Trouble Sleeping, No Trouble Dreaming

Ceramics and paintings by Yasmin Dubrau and Scott Brough
Homebase Collections, 5 Balquidder Road, Hospital Hill, Napier
By Megan Seawright

The sunlight is bright, though on the turn, and, being autumn, colours are changing. I arrived into a small cul de sac road surrounded by established homes and garden, and into Homebase, a fresh studio space owned by Leanne Culy who is exhibiting the works of Yasmin Dubrau and Scott Brough.

Homebase collections recently moved their downtown store into a residential location. It’s a   divergence from the usual retail shopping experience that leads towards a fluid use of space, with a vision that can stretch into events, purchasing and exhibitions via a more intimate experience of ambience and residential urban design. Increasingly people are opting for home-based workplaces, and this is clearly in-keeping with Homebase’s purpose of emphasising contemporary design, art and objects close to home.

And as I wander quietly into the studio, I am met with the warmer details of home and space. There is both a subtlety and certainty to Scott Brough’s ceramics. These domestic objects are purposeful vessels, teapots, bowls and dishes. However, the most visible energy is in the muted palette (inspired from the Korean Buncheong pottery tradition), with its resonance to earthen hues and slight polished gloss. The objects hold the remains of making, like the occasional thumb print. All have markings, scratched and filled, and are a raw handwriting ode to letters themselves. Each are worked by a natural give away to process and remain as close to the earth as possible.  Scott himself says, “I have tried to only ask how I could work in a way that is truer to my own character”.  Any diversions from the stock standard ‘perfect’ form are carefully considered and intended to embody the perfection of clay itself – a malleable earth, a soft slip prone to multiple transformations.  Scott has rendered each object with a fine technique, each vessel is light to lift and to hold, and somehow the fragility remains entirely and strongly utilitarian.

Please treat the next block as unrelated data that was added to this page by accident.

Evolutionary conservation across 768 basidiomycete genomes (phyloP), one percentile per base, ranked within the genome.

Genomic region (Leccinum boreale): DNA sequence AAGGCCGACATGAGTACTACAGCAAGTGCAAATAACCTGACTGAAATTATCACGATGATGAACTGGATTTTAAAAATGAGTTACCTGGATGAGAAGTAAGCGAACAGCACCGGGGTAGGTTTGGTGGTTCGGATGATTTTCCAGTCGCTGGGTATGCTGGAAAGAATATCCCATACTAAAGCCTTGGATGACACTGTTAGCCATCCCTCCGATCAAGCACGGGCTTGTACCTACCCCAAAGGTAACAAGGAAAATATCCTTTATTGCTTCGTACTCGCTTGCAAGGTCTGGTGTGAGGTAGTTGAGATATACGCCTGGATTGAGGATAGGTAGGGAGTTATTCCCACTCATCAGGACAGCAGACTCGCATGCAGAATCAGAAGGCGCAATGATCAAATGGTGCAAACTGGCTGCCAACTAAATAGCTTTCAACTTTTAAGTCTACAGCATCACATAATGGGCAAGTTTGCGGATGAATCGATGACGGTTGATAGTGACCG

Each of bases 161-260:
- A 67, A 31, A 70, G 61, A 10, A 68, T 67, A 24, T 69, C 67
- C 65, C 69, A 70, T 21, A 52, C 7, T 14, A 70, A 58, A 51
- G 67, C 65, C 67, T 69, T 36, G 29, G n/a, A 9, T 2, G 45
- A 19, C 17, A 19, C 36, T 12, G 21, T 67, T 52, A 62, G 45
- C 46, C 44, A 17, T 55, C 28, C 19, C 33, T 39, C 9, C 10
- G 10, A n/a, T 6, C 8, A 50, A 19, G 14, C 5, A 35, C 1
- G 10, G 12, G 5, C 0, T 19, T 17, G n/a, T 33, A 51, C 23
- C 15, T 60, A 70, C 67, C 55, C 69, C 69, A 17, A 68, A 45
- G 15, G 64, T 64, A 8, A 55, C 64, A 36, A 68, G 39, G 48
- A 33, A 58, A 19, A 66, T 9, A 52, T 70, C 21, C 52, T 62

Yasmin Dubrau’s watercolour paintings are a playful pairing with Scott’s works. There are bright colours, washes and bleeds across paper. Here the idea of dreaming is most apparent. Each scene, frequently imagined, is lush with leaf and small bird characters. All with an aura feel, a suspension of time, and a bit of magic and story. These not-quite-real geographies are enclosed at an intimate scale. Particular works, like the ‘Birds Picnic’, lingered with me, leading me into a dense yet light-filled leafy surround, where my own imagination wandered beyond the frame and out the window into the real immediacy of trees.  In a way the works are dealing with elemental energies, like those invisible wee life dancers about us.                                                                                                              

The viewing over, out I walk down the drive and back to the car. I felt like my own sense of ‘home’ had received a boost – that of beauty and time given from Scott – with his tea, and ‘c’ for ‘cloud’ cups and the Homebase experience itself. I drove on, noting along the way the tiding ebb of the leaves on the trees and the Hawke’s Bay hills set with reclining greens, like potters and painters…geographies and dreamings.

Follow them on Instagram: @scottbroughpottery   and   @hombasecollections

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